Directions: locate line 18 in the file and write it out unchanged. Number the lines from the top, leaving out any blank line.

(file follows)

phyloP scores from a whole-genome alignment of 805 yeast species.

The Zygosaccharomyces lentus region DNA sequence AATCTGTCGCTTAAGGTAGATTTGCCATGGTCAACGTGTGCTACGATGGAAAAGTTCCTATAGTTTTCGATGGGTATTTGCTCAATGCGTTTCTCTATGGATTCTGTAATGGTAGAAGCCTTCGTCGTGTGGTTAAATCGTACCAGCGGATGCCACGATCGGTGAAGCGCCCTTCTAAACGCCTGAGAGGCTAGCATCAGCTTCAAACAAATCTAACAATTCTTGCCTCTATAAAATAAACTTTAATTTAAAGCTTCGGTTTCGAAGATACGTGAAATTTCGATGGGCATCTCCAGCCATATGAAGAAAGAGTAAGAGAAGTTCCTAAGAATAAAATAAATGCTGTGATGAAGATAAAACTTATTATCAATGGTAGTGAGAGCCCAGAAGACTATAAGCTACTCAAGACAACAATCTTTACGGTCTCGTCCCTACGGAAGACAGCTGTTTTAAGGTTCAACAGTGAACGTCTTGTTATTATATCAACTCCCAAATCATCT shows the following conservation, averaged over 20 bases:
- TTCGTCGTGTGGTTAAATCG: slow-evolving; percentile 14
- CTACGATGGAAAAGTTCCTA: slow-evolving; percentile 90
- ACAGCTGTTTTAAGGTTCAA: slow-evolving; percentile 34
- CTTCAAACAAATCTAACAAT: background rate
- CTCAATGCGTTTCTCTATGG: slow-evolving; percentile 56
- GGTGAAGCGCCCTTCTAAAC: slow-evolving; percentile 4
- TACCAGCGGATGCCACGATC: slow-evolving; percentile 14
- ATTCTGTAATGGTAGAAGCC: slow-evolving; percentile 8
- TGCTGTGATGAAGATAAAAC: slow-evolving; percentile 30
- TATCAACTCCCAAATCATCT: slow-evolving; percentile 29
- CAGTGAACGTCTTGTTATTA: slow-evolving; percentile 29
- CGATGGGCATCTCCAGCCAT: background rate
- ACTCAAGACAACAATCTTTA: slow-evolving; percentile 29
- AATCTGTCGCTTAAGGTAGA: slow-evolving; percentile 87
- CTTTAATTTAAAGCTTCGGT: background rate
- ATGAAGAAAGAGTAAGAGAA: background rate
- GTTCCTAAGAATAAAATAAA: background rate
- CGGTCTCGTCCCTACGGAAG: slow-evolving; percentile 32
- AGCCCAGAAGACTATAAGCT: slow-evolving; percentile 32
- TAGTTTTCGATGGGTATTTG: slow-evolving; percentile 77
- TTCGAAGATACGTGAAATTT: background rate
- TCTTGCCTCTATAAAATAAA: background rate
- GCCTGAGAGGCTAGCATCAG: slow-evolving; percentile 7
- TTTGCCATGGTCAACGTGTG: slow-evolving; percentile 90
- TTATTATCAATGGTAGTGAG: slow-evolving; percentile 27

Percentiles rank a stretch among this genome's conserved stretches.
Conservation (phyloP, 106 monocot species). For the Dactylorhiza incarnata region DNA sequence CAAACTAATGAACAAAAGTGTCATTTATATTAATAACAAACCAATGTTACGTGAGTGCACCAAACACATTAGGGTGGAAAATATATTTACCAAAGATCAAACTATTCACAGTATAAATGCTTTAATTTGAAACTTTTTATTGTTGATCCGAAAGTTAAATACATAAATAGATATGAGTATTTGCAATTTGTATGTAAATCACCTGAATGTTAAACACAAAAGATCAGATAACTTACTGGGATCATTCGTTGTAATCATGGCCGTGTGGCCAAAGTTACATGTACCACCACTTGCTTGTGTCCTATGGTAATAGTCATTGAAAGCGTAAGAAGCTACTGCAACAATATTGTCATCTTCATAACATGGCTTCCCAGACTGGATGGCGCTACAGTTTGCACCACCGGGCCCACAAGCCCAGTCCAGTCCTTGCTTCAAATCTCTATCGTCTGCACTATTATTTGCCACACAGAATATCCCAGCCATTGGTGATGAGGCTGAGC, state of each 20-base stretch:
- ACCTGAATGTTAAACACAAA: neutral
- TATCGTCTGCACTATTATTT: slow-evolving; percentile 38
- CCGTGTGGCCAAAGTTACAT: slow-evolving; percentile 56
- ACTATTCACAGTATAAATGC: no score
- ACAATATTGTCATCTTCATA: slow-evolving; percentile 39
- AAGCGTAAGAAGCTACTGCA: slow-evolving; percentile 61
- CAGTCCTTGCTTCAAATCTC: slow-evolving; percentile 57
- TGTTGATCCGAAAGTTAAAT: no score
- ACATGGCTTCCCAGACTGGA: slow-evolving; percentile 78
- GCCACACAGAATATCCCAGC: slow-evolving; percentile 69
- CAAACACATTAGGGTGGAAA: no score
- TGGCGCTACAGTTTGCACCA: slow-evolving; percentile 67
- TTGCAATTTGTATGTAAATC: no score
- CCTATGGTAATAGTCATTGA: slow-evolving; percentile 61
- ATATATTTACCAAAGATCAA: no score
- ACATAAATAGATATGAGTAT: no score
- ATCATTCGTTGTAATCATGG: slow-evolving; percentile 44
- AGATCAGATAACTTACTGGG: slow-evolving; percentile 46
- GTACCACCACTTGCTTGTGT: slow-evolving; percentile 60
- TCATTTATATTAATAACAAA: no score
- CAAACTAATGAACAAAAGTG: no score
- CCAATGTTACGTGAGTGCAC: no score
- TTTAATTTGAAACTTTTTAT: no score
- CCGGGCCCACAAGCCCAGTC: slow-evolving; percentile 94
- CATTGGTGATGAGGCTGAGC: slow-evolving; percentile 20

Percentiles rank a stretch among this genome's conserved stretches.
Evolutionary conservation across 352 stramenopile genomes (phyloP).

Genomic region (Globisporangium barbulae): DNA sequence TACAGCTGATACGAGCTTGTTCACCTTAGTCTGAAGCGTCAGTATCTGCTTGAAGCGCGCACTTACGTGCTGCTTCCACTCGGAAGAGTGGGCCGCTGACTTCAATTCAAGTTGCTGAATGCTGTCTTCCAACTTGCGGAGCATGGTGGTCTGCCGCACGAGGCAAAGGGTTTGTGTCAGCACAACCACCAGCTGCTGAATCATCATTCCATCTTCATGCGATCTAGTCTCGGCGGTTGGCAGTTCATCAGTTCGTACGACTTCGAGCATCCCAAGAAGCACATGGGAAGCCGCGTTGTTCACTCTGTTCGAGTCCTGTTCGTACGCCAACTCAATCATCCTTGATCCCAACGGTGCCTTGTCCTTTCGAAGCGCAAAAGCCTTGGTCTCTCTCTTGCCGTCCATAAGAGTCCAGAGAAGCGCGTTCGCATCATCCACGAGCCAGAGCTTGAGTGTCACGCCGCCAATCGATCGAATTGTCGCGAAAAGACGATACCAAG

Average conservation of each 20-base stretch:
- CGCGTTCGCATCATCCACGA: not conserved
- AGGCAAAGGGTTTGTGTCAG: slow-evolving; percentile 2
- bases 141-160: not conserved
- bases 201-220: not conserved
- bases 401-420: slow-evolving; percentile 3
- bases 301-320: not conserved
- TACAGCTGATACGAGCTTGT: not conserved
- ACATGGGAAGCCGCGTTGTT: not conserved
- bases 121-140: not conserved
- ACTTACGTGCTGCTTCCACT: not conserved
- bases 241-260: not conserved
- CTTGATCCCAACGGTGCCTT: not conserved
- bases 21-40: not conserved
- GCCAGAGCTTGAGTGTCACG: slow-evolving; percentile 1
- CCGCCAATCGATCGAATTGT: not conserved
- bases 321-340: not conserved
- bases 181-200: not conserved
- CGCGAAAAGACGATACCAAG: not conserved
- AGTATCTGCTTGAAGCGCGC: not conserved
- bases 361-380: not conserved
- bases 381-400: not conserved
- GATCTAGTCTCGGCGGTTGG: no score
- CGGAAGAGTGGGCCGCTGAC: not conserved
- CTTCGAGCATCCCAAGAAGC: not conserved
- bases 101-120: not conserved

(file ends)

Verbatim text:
- ATGAAGAAAGAGTAAGAGAA: background rate